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Minority Applications up at UC

January 29, 1998

BERKELEY, Calif. (AP) _ The number of black and Hispanics applying to the University of California is up this year, the first in which freshmen will be admitted without regard to race or gender.

Overall, 59,000 high school seniors applied to the university system’s nine schools, an 8 percent increase from last year and the largest one-year jump in a decade.

Applications from blacks rose 3.1 percent, from 1,905 to 1,965, and applications from Mexican-Americans were up 10.1 percent, from 4,759 to 5,239.

University officials credited the increases to a higher number of high school minority graduates. They also pointed to improved outreach programs that followed the Board of Regents’ 1995 vote to scrap race-based admissions policies that had held blacks and Hispanics to an easier admission standard.

``Certainly these numbers indicate that a large number of underrepresented students do consider the university hospitable enough to apply to,″ Dennis Galligani, assistant vice president for student academic services, said Wednesday.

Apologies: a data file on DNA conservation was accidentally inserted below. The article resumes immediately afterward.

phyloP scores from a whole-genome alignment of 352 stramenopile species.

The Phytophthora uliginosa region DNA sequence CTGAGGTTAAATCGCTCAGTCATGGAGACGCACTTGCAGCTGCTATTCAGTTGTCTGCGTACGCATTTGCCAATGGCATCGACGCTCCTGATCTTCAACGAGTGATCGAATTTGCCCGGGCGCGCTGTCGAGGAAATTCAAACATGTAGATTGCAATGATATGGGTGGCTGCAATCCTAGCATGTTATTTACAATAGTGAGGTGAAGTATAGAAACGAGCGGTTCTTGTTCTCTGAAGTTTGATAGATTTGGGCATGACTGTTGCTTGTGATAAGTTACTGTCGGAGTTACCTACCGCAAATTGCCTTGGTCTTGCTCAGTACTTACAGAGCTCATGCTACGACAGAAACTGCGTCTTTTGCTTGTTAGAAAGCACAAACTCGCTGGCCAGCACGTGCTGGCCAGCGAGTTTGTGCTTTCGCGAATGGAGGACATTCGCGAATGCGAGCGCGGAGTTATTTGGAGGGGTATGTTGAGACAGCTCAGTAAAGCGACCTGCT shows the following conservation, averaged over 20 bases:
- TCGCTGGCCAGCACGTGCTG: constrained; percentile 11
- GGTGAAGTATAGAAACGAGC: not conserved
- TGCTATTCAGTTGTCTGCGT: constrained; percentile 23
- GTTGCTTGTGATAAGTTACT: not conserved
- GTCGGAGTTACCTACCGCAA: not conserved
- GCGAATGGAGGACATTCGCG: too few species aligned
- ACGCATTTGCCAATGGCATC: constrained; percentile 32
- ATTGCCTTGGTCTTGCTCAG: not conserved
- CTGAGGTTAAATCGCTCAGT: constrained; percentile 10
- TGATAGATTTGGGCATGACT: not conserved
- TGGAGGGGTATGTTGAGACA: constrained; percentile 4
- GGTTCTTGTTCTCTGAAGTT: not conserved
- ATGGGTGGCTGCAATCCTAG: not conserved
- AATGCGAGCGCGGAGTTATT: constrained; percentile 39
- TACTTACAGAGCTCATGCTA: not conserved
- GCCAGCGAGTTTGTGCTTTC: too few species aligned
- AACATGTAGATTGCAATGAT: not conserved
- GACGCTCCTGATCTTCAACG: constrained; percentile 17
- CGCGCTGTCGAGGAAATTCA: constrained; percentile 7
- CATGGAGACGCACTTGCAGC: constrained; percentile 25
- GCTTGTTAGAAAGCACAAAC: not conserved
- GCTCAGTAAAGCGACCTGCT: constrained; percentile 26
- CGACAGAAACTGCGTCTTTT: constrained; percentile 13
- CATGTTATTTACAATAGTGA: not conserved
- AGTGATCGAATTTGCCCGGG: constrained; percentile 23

Asians were the only minority group whose applications dropped _ 1.8 percent, from 11,848 to 11,629. Applications from whites also dropped 10 percent, from 21,409 to 19,264.

Officials attribute both drops to a tripling of the number of students who chose not to state their ethnicity, from 2,286 to 7,085. The choice was always optional, but forms this year made it even clearer students didn’t have to check the boxes; the information is kept only for statistical purposes, not admission decisions.

University officials say they don’t know whether having more applicants for the incoming freshman class will translate into more minorities being accepted.

The regents’ vote to drop race and gender as factors in admission went into effect for graduate students in the fall and for undergraduates this spring.

Last fall, just one black and seven Hispanics were in the University of California-Berkeley law school’s new class of 270 students. By comparison, 52 blacks and Hispanics entered the law school in 1996 under affirmative action guidelines.

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